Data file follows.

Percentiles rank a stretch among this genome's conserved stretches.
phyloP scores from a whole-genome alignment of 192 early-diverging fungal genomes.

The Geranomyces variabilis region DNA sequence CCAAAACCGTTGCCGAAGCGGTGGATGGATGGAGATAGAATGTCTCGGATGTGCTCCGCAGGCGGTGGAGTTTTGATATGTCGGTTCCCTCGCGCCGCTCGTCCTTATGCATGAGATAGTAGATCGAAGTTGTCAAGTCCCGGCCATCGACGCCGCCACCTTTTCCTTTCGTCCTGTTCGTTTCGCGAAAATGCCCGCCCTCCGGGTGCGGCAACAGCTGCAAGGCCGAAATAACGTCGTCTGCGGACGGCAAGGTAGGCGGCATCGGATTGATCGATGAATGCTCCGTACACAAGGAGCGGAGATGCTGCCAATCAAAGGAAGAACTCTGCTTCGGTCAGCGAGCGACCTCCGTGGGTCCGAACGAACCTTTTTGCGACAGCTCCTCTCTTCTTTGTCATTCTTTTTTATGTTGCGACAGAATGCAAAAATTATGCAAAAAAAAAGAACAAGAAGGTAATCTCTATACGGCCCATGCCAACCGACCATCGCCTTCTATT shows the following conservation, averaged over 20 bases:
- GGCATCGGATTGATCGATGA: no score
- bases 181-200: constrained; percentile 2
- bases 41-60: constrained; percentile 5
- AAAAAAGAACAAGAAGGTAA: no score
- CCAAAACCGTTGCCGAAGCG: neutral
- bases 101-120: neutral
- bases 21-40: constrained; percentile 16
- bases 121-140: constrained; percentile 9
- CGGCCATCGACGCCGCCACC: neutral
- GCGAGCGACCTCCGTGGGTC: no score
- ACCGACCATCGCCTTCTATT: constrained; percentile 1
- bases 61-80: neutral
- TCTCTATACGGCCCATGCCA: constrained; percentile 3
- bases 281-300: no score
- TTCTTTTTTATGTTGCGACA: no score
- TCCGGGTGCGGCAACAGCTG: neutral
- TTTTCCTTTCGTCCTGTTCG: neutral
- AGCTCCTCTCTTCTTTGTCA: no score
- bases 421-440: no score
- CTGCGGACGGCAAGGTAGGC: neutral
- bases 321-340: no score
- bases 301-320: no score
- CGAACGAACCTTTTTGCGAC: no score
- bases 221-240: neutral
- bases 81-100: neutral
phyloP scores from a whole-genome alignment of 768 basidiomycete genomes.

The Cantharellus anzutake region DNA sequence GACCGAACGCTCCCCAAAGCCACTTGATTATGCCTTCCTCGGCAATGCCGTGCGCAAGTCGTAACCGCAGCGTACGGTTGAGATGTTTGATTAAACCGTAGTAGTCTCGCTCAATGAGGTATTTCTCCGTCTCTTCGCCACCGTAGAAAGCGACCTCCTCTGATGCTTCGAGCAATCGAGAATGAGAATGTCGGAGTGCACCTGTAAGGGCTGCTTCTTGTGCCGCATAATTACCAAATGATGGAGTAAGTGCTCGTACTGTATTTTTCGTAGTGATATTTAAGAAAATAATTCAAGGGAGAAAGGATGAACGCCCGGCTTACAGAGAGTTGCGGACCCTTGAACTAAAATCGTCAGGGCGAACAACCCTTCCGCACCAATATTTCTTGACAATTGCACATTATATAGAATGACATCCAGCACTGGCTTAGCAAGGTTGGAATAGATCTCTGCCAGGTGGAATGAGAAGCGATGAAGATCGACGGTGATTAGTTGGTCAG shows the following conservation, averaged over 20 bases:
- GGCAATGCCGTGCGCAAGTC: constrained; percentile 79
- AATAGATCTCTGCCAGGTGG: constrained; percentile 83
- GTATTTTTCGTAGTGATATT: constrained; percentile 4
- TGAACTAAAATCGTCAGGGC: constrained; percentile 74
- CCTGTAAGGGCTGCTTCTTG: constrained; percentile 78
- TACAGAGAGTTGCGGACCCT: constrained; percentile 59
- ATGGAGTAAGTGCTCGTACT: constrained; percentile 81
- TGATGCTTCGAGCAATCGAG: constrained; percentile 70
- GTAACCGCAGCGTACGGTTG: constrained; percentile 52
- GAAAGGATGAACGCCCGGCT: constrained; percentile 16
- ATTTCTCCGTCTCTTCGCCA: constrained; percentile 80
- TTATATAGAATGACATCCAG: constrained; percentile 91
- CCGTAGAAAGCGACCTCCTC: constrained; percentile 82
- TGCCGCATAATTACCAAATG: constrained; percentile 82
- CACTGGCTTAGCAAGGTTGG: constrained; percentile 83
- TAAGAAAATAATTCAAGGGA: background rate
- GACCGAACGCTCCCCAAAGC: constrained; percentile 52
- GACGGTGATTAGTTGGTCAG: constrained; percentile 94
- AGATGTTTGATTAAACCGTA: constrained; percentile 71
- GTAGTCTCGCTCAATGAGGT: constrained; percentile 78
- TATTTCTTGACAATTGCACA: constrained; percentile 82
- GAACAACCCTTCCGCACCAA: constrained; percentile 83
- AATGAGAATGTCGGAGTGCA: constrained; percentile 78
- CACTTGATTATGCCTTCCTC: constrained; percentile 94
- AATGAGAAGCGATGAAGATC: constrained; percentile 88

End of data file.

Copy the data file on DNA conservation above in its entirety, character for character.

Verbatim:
Percentiles rank a stretch among this genome's conserved stretches.
phyloP scores from a whole-genome alignment of 192 early-diverging fungal genomes.

The Geranomyces variabilis region DNA sequence CCAAAACCGTTGCCGAAGCGGTGGATGGATGGAGATAGAATGTCTCGGATGTGCTCCGCAGGCGGTGGAGTTTTGATATGTCGGTTCCCTCGCGCCGCTCGTCCTTATGCATGAGATAGTAGATCGAAGTTGTCAAGTCCCGGCCATCGACGCCGCCACCTTTTCCTTTCGTCCTGTTCGTTTCGCGAAAATGCCCGCCCTCCGGGTGCGGCAACAGCTGCAAGGCCGAAATAACGTCGTCTGCGGACGGCAAGGTAGGCGGCATCGGATTGATCGATGAATGCTCCGTACACAAGGAGCGGAGATGCTGCCAATCAAAGGAAGAACTCTGCTTCGGTCAGCGAGCGACCTCCGTGGGTCCGAACGAACCTTTTTGCGACAGCTCCTCTCTTCTTTGTCATTCTTTTTTATGTTGCGACAGAATGCAAAAATTATGCAAAAAAAAAGAACAAGAAGGTAATCTCTATACGGCCCATGCCAACCGACCATCGCCTTCTATT shows the following conservation, averaged over 20 bases:
- GGCATCGGATTGATCGATGA: no score
- bases 181-200: constrained; percentile 2
- bases 41-60: constrained; percentile 5
- AAAAAAGAACAAGAAGGTAA: no score
- CCAAAACCGTTGCCGAAGCG: neutral
- bases 101-120: neutral
- bases 21-40: constrained; percentile 16
- bases 121-140: constrained; percentile 9
- CGGCCATCGACGCCGCCACC: neutral
- GCGAGCGACCTCCGTGGGTC: no score
- ACCGACCATCGCCTTCTATT: constrained; percentile 1
- bases 61-80: neutral
- TCTCTATACGGCCCATGCCA: constrained; percentile 3
- bases 281-300: no score
- TTCTTTTTTATGTTGCGACA: no score
- TCCGGGTGCGGCAACAGCTG: neutral
- TTTTCCTTTCGTCCTGTTCG: neutral
- AGCTCCTCTCTTCTTTGTCA: no score
- bases 421-440: no score
- CTGCGGACGGCAAGGTAGGC: neutral
- bases 321-340: no score
- bases 301-320: no score
- CGAACGAACCTTTTTGCGAC: no score
- bases 221-240: neutral
- bases 81-100: neutral
phyloP scores from a whole-genome alignment of 768 basidiomycete genomes.

The Cantharellus anzutake region DNA sequence GACCGAACGCTCCCCAAAGCCACTTGATTATGCCTTCCTCGGCAATGCCGTGCGCAAGTCGTAACCGCAGCGTACGGTTGAGATGTTTGATTAAACCGTAGTAGTCTCGCTCAATGAGGTATTTCTCCGTCTCTTCGCCACCGTAGAAAGCGACCTCCTCTGATGCTTCGAGCAATCGAGAATGAGAATGTCGGAGTGCACCTGTAAGGGCTGCTTCTTGTGCCGCATAATTACCAAATGATGGAGTAAGTGCTCGTACTGTATTTTTCGTAGTGATATTTAAGAAAATAATTCAAGGGAGAAAGGATGAACGCCCGGCTTACAGAGAGTTGCGGACCCTTGAACTAAAATCGTCAGGGCGAACAACCCTTCCGCACCAATATTTCTTGACAATTGCACATTATATAGAATGACATCCAGCACTGGCTTAGCAAGGTTGGAATAGATCTCTGCCAGGTGGAATGAGAAGCGATGAAGATCGACGGTGATTAGTTGGTCAG shows the following conservation, averaged over 20 bases:
- GGCAATGCCGTGCGCAAGTC: constrained; percentile 79
- AATAGATCTCTGCCAGGTGG: constrained; percentile 83
- GTATTTTTCGTAGTGATATT: constrained; percentile 4
- TGAACTAAAATCGTCAGGGC: constrained; percentile 74
- CCTGTAAGGGCTGCTTCTTG: constrained; percentile 78
- TACAGAGAGTTGCGGACCCT: constrained; percentile 59
- ATGGAGTAAGTGCTCGTACT: constrained; percentile 81
- TGATGCTTCGAGCAATCGAG: constrained; percentile 70
- GTAACCGCAGCGTACGGTTG: constrained; percentile 52
- GAAAGGATGAACGCCCGGCT: constrained; percentile 16
- ATTTCTCCGTCTCTTCGCCA: constrained; percentile 80
- TTATATAGAATGACATCCAG: constrained; percentile 91
- CCGTAGAAAGCGACCTCCTC: constrained; percentile 82
- TGCCGCATAATTACCAAATG: constrained; percentile 82
- CACTGGCTTAGCAAGGTTGG: constrained; percentile 83
- TAAGAAAATAATTCAAGGGA: background rate
- GACCGAACGCTCCCCAAAGC: constrained; percentile 52
- GACGGTGATTAGTTGGTCAG: constrained; percentile 94
- AGATGTTTGATTAAACCGTA: constrained; percentile 71
- GTAGTCTCGCTCAATGAGGT: constrained; percentile 78
- TATTTCTTGACAATTGCACA: constrained; percentile 82
- GAACAACCCTTCCGCACCAA: constrained; percentile 83
- AATGAGAATGTCGGAGTGCA: constrained; percentile 78
- CACTTGATTATGCCTTCCTC: constrained; percentile 94
- AATGAGAAGCGATGAAGATC: constrained; percentile 88